January 27, 2023

Taiwan’s president offers to help China deal with the coronavirus outbreak

TAIPEI (Reuters) – Taiwan President Tsai Ing-wen on Sunday offered to provide “necessary assistance” to China to help it deal with a surge in coronavirus cases, but said Chinese military activities near the island were not beneficial to it. Peace and stability.

In a surprising change of policy, China last month began to dismantle the world’s strictest pandemic regime of lockdowns and massive testing, which means COVID-19 is spreading largely unchecked and potentially infecting millions of people daily, according to some international health experts.

In her traditional New Year’s message, delivered at the presidential office, Tsai said everyone had seen a rise in cases in China, which regards Taiwan as its own province, and stepped up military pressure to confirm the claims.

“As long as there is a need, based on the humanitarian care situation, we are ready to provide the necessary assistance to help more people get out of the epidemic and enjoy a healthy and safe New Year,” she said, without elaborating.

Taiwan and China have repeatedly quarreled over each other’s measures to control the spread of COVID.

China criticized Taiwan for its ineffective management of the epidemic after the number of domestic infections rose last year, while Taiwan accused China of lacking transparency and trying to interfere with vaccine supplies to Taiwan, which Beijing denied.

Tsai reiterated his call for dialogue with China, saying war is not an option to solve problems.

Chinese President Xi Jinping, in his New Year’s speech on Saturday night, only made a brief reference to Taiwan, saying that people on both sides of the Taiwan Strait are “members of one and the same family”, and did not refer to seeking to bring the family together. The island is under Chinese control.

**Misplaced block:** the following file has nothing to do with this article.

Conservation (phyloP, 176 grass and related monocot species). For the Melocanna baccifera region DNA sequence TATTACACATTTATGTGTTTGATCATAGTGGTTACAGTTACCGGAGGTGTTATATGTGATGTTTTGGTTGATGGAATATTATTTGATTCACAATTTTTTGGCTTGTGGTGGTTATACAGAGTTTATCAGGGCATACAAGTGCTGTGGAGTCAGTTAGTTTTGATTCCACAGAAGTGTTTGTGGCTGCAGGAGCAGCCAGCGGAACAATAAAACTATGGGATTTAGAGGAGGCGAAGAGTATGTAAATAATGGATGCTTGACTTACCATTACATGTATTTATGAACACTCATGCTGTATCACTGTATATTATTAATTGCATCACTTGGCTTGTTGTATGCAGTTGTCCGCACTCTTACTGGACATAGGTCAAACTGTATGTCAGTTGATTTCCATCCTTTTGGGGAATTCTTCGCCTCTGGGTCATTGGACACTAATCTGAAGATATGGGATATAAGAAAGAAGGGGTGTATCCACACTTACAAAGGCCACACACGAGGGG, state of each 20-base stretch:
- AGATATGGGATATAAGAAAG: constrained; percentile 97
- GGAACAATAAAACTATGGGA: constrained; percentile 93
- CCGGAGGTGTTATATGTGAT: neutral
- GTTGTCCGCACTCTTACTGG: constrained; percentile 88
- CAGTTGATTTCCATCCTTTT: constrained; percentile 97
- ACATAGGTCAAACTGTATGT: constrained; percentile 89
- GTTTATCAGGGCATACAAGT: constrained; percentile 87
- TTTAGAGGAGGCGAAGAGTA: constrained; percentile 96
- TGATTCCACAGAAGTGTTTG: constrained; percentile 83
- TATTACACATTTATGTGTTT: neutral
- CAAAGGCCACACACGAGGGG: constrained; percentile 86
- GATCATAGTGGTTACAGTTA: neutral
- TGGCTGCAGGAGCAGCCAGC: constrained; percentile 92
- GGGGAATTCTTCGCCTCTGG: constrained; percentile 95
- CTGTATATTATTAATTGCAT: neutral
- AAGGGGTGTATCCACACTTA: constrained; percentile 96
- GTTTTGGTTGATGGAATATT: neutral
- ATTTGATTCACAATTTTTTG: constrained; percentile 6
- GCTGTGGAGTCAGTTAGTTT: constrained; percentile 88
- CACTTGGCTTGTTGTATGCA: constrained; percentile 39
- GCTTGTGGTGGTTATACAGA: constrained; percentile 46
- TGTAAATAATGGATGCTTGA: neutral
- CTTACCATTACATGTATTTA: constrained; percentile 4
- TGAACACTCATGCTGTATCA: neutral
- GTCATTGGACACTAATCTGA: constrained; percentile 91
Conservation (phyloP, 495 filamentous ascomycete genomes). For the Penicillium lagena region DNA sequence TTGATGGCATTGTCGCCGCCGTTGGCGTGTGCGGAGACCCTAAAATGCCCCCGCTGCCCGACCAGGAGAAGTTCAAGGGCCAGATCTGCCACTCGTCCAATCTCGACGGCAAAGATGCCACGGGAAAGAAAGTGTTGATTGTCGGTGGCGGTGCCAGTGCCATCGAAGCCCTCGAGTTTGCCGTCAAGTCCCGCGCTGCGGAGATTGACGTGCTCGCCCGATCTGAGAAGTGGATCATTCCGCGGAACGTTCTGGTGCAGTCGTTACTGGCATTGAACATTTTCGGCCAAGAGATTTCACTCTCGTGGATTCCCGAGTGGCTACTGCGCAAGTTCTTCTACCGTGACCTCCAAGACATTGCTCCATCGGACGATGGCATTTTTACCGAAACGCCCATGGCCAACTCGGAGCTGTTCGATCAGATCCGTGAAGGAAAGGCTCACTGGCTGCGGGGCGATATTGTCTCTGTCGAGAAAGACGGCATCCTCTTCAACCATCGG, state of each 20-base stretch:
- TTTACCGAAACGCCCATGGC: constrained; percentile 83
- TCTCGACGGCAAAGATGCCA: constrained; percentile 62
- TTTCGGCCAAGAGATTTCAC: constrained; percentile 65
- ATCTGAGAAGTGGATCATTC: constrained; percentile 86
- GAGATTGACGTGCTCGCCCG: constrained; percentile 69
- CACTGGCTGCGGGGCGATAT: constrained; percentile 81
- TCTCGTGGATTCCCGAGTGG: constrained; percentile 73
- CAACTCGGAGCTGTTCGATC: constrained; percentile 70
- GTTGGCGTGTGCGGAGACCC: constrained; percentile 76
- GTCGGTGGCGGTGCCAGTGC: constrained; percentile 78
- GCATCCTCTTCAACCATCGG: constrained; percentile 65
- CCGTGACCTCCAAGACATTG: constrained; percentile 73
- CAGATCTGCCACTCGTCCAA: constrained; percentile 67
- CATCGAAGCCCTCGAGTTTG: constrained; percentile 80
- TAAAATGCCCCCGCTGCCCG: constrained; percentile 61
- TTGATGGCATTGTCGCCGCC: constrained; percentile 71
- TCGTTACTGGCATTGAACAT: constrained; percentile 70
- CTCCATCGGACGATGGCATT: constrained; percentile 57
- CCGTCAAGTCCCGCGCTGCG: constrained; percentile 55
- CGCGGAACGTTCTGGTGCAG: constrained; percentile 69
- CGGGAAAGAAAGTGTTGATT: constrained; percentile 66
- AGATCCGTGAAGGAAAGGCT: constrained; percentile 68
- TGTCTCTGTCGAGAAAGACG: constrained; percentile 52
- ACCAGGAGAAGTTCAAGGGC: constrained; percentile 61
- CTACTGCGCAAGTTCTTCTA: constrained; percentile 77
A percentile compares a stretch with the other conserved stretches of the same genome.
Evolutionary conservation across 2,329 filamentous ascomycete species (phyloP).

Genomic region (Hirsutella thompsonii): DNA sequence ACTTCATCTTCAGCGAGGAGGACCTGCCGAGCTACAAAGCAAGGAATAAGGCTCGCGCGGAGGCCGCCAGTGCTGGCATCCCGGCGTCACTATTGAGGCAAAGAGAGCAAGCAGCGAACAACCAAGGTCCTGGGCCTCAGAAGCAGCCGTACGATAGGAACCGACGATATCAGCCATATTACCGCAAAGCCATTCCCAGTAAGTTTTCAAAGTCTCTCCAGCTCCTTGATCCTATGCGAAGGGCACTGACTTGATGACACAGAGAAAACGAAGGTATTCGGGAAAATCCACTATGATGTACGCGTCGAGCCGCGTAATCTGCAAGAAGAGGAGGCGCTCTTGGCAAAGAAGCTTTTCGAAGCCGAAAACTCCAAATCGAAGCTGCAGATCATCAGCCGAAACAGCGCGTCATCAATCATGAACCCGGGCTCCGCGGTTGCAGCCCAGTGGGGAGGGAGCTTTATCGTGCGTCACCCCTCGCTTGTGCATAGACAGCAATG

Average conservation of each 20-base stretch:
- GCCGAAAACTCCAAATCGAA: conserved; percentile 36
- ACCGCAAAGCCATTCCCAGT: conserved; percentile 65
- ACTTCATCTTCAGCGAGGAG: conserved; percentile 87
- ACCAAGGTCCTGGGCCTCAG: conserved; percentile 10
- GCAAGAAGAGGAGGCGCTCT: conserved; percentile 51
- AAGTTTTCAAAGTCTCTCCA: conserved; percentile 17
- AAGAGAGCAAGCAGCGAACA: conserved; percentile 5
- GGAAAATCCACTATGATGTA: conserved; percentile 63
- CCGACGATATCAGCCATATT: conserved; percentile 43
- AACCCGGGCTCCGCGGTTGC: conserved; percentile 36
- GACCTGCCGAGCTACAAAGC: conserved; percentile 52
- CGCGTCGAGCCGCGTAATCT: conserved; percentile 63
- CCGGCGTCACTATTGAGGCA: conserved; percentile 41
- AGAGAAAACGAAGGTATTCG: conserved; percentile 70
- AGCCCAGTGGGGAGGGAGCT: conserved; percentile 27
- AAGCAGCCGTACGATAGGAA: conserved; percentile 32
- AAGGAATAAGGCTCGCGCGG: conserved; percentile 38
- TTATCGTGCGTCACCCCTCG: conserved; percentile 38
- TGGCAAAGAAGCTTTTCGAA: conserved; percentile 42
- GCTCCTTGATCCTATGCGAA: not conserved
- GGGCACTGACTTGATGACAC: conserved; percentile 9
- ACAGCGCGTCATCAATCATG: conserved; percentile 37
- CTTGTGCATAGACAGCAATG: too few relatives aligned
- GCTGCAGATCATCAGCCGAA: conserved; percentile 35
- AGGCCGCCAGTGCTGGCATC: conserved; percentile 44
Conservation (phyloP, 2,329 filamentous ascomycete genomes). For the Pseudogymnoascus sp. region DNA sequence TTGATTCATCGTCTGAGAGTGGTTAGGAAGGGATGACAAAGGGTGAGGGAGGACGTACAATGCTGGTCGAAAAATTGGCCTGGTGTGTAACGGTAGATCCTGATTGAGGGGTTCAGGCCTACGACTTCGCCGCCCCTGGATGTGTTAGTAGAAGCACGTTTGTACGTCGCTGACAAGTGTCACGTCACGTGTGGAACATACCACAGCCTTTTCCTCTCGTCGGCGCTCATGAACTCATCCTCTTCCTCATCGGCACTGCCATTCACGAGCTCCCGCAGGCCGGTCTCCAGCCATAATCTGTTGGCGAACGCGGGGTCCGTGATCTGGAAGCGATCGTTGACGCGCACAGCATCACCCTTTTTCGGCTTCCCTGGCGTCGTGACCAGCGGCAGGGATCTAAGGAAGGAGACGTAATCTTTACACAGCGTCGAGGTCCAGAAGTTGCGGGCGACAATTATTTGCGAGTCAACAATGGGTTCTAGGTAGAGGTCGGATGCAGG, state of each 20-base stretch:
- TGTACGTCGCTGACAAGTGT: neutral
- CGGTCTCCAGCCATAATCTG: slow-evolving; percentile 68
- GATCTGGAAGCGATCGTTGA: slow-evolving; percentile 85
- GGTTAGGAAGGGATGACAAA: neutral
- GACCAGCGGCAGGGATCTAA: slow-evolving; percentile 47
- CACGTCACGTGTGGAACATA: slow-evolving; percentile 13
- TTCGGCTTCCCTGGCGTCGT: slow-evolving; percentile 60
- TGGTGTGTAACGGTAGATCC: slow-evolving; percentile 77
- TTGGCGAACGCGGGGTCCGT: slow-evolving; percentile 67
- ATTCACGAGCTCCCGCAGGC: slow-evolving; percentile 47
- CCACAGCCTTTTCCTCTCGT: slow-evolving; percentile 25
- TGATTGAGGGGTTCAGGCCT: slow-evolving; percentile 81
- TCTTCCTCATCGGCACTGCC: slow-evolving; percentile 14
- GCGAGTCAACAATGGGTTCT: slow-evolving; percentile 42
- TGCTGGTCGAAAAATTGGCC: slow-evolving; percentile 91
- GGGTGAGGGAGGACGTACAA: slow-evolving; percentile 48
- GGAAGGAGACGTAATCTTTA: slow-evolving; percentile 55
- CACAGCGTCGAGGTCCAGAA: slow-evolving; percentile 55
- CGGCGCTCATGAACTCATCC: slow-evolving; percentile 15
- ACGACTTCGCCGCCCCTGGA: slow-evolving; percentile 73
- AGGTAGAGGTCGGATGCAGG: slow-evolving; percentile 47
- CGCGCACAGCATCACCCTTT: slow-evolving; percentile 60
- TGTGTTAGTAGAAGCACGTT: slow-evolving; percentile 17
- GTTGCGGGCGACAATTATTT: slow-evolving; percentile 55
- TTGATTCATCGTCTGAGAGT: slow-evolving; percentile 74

Responding to reporters’ questions, Tsai said she had noted Xi’s “nice” remarks.

“But I want to remind people that the PLA’s military activities near Taiwan are absolutely not conducive to cross-strait relations, nor to regional peace and stability,” she added.

Shortly after Tsai spoke, Taiwan’s Defense Ministry said 12 Chinese military aircraft had crossed the middle line of the Taiwan Strait, which previously served as an unofficial buffer zone between the two sides, in the past 24 hours.

China staged war games near the island in August after then-Speaker of the US House of Representatives Nancy Pelosi visited Taipei, and those military activities continued.

Tsai has said repeatedly that she wants talks and peace with China, but that Taiwan will defend itself if attacked and that only its 23 million people can decide their future. China views Tsai as a separatist and has refused to talk to her.

(Reporting by Jenny Kao) Written by Ben Blanchard. Editing by Kim Coghill

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